Before the Inspection
So you’ve found the home of your dreams and the seller has accepted your offer. You typically have a 10 day option period in which to have the home inspected, learn as much as possible about the property and make any amendments to the contract before you are locked in. The clock is running… Now is the time to have the home professionally inspected to ensure that it will still be the home of your dreams, after the sale. You should do this well before your option period expires so that you have time to assess the inspection findings, do any necessary follow-up research and make any desired amendments. The time will go by much faster than you expect.
Protect yourself with the best inspection and best report that you can obtain. Find the inspector who is going to find as many of the defects as possible — every house has plenty — and will communicate them to you in a way that enables you to determine what items are really important to you in your inspection and what things you can live with. No house is perfect or ever will be. What is important is that you have the defects that exist in your prospective home communicated to you in a manner that enables you to prioritize and make informed decisions about the defects and the house, in general. A really good inspection will almost always produce savings that far outweigh the inspection fee, while a poor inspection may produce little or nothing of value, so shop for the best value, not just the lowest price. Value is determined by the return on your investment, not the smallness of the investment. Make sure that you get the information that you need out of your Houston home inspection.
Roof shingles with no nails
Look for an inspector who is willing to walk the roof and go the places that aren’t easy to get to. An inspector who doesn’t venture up on the roof or venture off the decked part of the attic is leaving a lot of your house under-inspected. There are a lot of roof defects which are undetectable unless you’re on the roof. Don’t let anyone tell you that they can inspect a roof equally well from the ground with binoculars. The more challenging an area is to get to, the more likely some worker decided to take a shortcut.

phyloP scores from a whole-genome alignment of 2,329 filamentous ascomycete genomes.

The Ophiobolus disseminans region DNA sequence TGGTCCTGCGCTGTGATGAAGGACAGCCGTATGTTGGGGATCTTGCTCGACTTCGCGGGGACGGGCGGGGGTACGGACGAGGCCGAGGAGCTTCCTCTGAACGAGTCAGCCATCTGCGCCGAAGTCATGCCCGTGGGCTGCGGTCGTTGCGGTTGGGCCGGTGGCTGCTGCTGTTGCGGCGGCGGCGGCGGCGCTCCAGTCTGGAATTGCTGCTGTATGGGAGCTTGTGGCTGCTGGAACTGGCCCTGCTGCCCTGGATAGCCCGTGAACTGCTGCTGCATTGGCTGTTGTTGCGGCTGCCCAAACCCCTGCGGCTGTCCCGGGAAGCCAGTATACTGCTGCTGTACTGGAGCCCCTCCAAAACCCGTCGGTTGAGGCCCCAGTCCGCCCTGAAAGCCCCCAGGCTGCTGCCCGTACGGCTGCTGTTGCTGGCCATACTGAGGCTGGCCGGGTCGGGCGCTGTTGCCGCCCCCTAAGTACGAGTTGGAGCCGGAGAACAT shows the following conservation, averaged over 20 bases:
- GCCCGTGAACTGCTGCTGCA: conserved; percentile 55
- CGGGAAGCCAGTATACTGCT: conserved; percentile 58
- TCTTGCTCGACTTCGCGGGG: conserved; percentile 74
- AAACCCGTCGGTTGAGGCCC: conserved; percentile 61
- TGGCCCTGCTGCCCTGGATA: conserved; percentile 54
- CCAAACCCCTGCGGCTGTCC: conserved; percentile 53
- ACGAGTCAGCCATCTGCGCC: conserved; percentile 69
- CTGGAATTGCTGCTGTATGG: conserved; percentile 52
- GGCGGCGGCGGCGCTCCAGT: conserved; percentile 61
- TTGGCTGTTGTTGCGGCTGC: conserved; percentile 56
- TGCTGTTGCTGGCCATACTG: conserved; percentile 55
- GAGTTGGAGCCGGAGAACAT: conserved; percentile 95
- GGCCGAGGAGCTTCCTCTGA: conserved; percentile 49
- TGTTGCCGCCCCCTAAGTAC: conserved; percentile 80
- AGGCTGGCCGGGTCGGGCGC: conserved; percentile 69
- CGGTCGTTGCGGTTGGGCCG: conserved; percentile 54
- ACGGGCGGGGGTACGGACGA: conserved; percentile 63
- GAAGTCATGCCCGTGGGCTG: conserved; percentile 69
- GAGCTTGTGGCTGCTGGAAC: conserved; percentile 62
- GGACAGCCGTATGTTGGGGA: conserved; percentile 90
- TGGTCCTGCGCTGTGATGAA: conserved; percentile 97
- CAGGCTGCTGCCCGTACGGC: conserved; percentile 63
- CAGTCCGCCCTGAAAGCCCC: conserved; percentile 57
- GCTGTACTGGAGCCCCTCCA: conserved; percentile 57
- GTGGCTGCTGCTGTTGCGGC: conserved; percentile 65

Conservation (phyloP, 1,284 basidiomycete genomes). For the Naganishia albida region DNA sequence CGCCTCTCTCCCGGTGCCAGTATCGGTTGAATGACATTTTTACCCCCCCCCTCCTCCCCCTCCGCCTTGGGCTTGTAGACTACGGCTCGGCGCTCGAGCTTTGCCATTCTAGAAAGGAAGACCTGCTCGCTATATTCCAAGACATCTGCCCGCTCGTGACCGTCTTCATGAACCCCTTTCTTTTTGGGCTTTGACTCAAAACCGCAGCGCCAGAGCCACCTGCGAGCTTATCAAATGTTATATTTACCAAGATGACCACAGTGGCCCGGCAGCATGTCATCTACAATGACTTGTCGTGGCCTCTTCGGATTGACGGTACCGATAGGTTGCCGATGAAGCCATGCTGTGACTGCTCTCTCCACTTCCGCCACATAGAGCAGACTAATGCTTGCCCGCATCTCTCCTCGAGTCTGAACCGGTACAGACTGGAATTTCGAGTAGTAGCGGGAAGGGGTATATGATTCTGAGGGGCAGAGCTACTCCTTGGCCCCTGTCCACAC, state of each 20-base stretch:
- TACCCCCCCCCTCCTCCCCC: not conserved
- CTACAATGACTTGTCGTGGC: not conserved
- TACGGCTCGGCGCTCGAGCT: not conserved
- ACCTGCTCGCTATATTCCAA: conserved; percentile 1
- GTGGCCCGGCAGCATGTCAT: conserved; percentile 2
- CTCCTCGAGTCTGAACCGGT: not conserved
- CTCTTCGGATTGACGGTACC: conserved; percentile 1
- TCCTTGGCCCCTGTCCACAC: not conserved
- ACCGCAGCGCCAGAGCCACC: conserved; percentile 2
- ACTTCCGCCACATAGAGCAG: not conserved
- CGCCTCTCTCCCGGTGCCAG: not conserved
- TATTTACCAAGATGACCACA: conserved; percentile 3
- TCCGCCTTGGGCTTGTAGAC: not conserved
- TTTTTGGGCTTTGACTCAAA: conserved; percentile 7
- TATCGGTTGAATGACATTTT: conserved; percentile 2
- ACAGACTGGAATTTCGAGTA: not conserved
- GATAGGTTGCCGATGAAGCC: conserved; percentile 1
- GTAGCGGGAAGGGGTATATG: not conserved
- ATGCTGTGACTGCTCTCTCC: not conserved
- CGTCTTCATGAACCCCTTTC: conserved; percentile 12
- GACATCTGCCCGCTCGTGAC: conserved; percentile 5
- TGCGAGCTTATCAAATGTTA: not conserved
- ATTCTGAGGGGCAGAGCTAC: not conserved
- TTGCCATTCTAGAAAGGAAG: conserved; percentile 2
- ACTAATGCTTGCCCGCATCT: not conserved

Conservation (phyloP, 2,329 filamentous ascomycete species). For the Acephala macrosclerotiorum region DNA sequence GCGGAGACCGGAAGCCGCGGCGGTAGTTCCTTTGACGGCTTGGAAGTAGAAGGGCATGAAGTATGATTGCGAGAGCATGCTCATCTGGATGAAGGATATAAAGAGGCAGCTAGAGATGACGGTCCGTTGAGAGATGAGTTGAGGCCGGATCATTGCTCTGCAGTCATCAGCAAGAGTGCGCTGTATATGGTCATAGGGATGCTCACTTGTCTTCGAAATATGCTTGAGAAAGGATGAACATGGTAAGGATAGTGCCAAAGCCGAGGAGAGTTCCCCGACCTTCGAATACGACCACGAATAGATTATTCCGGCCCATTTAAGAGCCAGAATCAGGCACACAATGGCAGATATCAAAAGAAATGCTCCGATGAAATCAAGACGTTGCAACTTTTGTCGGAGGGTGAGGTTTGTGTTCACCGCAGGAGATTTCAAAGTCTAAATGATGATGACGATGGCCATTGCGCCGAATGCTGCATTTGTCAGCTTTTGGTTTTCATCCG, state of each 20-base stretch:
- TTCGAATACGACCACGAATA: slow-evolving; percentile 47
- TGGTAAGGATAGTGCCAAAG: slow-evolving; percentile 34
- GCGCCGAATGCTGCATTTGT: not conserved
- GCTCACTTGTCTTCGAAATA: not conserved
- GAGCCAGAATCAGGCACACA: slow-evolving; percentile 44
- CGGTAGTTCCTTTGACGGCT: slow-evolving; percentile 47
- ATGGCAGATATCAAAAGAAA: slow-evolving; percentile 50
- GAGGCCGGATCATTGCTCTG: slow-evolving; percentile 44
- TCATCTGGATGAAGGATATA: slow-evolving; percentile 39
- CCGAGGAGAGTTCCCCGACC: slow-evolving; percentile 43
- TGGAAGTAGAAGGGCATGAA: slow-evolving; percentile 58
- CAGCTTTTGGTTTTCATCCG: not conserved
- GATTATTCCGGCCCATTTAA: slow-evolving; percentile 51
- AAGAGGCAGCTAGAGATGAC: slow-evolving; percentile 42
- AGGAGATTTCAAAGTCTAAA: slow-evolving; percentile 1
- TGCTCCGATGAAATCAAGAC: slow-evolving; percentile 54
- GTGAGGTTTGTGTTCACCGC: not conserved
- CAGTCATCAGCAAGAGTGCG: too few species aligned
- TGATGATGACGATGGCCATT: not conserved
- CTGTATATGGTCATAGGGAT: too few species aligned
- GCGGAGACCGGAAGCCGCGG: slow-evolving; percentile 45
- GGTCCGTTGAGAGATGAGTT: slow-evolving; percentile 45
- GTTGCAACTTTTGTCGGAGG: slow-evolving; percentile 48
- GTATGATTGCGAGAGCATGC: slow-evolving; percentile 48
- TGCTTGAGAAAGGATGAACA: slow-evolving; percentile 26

Look for an inspector who is willing to have you present at the inspection and is willing to explain characteristics of the house and his/her inspection process. Pass on any inspector who is unwilling to have you attend the inspection.
Once you’ve scheduled the inspection, it’s important for you to notify your agent so that they can coordinate the schedule with the listing agent and seller.
During the Inspection
Some of our clients like to actively participate in their inspections
Be there for the inspection, if at all possible. If you can’t be there for the whole inspection, at least try to be there for the last portion and to debrief with the inspector. There is so much that you can learn about your prospective home during the inspection process and the walkthrough helps you understand where specific defects are located when you see them in the report. It also helps to put things in their proper context a lengthy report talking about all the things wrong with your prospective home can be pretty daunting without being able to discuss items with your inspector and put things in perspective. Some inspectors discourage clients from attending because it adds time to the inspection. However, the client gains more knowledge, information and value by attending, which is the whole reason we’re there anyway. We always encourage our clients to attend and participate, we have nothing more important on our agenda the day of your inspection than meeting your needs. this is your chance to ask questions, learn about the house, how your inspector goes about inspecting and gain maintenance tips, it’s also a chance to witness first hand, just how hard your inspector is willing to work for you.